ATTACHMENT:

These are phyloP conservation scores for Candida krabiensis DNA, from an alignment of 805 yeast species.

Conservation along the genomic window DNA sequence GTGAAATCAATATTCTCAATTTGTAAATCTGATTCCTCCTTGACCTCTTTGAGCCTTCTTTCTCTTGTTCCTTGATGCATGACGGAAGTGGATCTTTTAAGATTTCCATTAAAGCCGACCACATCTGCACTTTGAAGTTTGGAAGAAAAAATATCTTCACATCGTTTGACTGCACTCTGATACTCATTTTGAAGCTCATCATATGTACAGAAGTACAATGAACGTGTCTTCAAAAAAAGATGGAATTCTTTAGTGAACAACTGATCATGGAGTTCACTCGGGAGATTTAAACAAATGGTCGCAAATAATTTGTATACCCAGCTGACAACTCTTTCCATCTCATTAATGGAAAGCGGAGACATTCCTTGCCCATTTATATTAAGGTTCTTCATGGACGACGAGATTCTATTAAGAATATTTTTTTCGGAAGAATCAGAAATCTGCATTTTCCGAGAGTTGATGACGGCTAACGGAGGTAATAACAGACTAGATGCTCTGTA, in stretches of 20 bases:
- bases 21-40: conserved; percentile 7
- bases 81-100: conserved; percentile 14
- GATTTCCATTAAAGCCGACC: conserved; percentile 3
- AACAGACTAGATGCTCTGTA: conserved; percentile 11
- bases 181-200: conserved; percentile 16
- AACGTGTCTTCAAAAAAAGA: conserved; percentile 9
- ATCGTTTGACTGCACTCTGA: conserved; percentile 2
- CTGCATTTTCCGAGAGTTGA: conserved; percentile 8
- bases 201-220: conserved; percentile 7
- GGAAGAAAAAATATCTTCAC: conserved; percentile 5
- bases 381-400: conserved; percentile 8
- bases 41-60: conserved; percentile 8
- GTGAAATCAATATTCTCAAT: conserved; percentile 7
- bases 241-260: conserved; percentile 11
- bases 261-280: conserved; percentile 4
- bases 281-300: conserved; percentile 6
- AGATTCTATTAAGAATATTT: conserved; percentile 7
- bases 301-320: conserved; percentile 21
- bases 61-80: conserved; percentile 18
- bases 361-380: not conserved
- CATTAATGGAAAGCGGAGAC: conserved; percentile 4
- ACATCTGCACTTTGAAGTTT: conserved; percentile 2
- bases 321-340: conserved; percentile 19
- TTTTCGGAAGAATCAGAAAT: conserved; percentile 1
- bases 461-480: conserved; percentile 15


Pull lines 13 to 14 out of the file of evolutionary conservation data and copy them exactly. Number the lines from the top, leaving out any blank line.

- bases 381-400: conserved; percentile 8
- bases 41-60: conserved; percentile 8